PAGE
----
State House Land Protection Unit: Illegal outfit causing confusion

What you need to know:

  • ‘‘People are confused, no longer sure whether to run to courts of law or to State House”

To be fair, it wasn’t a very complicated case: two thieves, fully grown men, conspired to steal a dead man’s land - a huge, huge piece! It was light work for the courts to make a decision convicting the thieves and cancelling the certificate of title. 

The opposition, comprising very sharp, intelligent, creative lawyers, began throwing case after case at my client – son of the deceased – and lost all nine or 10 of them. Eventually they ran out of legal options and my client repossessed his father’s land. A year or so later, a bombshell landed. The so-called State House Land Protection Unit intervened and summoned my client, accusing him of grabbing someone’s land. Pass this over your tongue again, slowly, and savour the taste: thieves, convicted by a competent court of law for stealing a dead man’s land, and who have exhausted every possible legal option available, are now turning to the Office of the President to help them retrieve their loot. A thief, properly certified so by court, is finding refuge in the highest office in the land! 

One of the most byzantine acts of the Museveni administration lately is setting up of rather strange, high-sounding offices, each of them acting highhandedly and diametrically opposed to the systems and structures set up under the Constitution.
You hear of the State House Anti-Corruption Unit, State House Health Monitoring Unit, State House this, and State House that! As matter of fact, there are so many new offices set up under State House, none of them envisaged under the Constitution and statutes made thereunder, you find it difficult to properly keep count.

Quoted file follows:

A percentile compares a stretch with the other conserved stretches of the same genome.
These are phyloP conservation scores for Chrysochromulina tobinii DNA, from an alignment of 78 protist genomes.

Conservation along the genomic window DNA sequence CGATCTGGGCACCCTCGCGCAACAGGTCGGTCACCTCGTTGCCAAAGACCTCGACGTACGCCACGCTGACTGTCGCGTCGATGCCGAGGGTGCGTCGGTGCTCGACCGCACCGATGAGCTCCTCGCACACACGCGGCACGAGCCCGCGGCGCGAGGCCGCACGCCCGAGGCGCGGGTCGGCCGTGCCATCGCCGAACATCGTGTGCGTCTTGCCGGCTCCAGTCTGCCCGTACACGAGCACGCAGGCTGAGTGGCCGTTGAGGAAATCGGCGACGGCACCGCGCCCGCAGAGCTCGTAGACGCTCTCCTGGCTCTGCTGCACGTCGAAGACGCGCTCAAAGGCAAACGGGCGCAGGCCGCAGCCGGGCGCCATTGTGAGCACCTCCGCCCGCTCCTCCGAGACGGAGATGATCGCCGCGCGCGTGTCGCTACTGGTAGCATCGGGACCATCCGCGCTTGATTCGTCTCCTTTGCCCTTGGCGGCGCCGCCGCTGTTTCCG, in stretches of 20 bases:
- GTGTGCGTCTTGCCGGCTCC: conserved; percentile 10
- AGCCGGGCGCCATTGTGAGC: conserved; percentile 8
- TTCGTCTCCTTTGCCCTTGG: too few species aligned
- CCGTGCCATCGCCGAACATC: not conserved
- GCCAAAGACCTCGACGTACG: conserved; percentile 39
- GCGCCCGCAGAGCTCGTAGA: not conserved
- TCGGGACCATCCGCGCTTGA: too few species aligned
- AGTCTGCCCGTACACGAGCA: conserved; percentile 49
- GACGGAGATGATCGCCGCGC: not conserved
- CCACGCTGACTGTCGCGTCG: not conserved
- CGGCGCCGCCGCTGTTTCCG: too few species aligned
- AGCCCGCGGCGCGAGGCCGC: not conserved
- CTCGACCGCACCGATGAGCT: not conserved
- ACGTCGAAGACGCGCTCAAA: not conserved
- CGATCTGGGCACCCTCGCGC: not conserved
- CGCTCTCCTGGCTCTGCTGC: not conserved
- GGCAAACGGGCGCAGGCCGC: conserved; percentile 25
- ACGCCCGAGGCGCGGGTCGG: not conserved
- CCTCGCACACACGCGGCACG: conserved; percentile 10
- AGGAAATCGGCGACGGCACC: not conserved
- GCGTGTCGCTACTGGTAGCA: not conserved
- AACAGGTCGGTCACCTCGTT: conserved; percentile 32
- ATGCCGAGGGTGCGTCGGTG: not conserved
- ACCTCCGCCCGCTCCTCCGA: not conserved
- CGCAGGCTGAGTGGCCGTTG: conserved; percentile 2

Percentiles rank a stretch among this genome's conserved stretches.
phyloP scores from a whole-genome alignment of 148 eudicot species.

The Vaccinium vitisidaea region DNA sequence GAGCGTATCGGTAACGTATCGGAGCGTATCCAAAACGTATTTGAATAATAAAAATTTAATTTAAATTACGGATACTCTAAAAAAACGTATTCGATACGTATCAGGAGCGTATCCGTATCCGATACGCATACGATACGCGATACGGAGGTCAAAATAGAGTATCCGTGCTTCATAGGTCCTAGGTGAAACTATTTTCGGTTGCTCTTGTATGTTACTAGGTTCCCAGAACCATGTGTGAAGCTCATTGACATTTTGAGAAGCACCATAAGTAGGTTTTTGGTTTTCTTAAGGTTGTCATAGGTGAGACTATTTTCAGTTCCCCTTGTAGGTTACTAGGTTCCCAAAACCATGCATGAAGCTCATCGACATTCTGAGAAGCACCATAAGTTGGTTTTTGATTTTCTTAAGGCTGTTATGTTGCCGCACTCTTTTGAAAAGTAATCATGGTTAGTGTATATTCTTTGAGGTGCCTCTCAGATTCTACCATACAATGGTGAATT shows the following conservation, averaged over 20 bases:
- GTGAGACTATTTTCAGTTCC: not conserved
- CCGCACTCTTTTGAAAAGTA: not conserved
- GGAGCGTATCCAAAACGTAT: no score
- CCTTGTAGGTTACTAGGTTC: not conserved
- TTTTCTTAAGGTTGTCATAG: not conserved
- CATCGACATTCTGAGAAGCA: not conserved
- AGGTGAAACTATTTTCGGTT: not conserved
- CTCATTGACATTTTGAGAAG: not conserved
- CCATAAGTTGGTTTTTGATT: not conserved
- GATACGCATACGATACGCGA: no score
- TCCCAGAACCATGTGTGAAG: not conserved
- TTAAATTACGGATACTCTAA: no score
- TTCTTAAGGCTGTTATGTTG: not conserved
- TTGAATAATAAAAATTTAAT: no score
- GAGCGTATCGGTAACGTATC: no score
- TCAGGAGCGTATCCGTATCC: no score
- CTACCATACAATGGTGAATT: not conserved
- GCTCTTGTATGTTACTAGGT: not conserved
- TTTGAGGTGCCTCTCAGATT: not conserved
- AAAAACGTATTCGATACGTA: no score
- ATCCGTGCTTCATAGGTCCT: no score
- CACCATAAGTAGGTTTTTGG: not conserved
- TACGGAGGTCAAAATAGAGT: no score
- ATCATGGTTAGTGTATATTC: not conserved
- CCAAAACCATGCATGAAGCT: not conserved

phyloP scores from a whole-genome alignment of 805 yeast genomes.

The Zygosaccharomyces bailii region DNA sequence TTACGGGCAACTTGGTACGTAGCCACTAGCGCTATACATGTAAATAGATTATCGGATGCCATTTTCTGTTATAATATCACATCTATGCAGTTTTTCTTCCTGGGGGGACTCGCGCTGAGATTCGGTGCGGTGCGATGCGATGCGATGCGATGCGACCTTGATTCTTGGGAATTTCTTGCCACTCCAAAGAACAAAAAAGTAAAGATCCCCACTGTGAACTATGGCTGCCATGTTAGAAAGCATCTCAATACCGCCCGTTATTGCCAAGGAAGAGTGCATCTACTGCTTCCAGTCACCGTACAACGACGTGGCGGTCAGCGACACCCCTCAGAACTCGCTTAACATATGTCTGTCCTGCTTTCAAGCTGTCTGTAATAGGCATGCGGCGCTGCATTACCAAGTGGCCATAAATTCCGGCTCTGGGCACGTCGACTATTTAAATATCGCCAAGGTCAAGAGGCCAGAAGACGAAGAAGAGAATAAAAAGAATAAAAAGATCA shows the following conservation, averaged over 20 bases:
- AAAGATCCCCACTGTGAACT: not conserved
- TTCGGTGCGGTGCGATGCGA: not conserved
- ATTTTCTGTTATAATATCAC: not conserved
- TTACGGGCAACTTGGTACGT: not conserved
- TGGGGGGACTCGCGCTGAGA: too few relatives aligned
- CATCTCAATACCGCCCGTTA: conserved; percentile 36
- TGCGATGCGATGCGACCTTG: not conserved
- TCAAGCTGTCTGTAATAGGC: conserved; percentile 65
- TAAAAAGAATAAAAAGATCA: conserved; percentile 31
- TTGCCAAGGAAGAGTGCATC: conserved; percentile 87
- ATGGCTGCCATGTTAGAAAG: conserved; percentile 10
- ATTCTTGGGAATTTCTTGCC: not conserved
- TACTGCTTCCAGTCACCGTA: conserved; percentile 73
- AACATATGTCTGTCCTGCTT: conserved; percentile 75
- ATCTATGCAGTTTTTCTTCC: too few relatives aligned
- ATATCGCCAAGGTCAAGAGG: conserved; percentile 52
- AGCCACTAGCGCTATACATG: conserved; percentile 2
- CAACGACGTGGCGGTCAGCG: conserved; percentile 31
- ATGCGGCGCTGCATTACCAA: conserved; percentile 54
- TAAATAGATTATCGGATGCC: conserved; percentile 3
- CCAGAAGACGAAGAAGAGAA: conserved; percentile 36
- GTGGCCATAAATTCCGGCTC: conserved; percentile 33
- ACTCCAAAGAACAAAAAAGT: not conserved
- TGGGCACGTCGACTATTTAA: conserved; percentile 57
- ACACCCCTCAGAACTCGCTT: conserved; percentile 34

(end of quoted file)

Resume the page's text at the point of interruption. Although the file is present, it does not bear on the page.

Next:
Scouting their accountability sequence gives you the feeling of peering through unfocused binoculars. Everything about them is hazy and smoky; you see the kind of stuff you see when you are emerging from a daze or coma. One thing is clear: they are clothed with presidential sanction and enjoy above-the-law status. So they go around the country making dramatic, extremely brutal arrests, most of them nicely orchestrated for the benefit of media cameras to show the general public that they are working and, therefore, relevant. When you follow up matters, usually you will find they never get to court. The few that make it to court never succeed because there is never evidence sufficient for a court to convict. It is all showbiz. But beyond the showbiz, at least in our case, there is usually an option for the person to settle matters ‘amicably’: in our case the chap demanded money for him to call the dogs off.

Our instance, therefore, suggests that instead of fighting corruption, the President’s very brilliant innovations are actually a big joke. Anyone who has the money or clout can run there for protection even if they are wrongdoers. And those who hope for mercy and can’t find it so easily just might have a chance to purchase that mercy.
More critically though, what should disturb Ugandans most is the fact that truth be told, the actions of the President are unconstitutional: he has no power under the Constitution to set up arrangements that are parallel to constitutionally established government structures. He took oath to defend the Constitution: he must respect and abide by its provisions. Measured under object and intent, this presidential action is constitutionally offside and must be challenged. 

People are confused, no longer sure whether to run to courts of law or to State House. Whatever reasons informed his strategic intent, the net effect is clear: the President is able to exercise his will independent of established government structures. In short, he has his own government, while the citizens have theirs. The further effect is that he is able to circumvent the accountability mechanisms imposed by known law, thereby diminishing his accountability to the citizenry in terms of how he is exercising his power, even though he is using the citizens’ money to run a side government.

Worse still, the actions of the President are absolutely undermining the functionality of the lawfully established departments of government. This a case of Executive overreach; and for court-related matters it is clearly calculated to undermine the authority of courts of law, diminish public confidence in the Judiciary and render the orders of courts meaningless.

Mr Tegulle is an advocate of the High Court of Uganda    


You're all set to enjoy unlimited Prime content.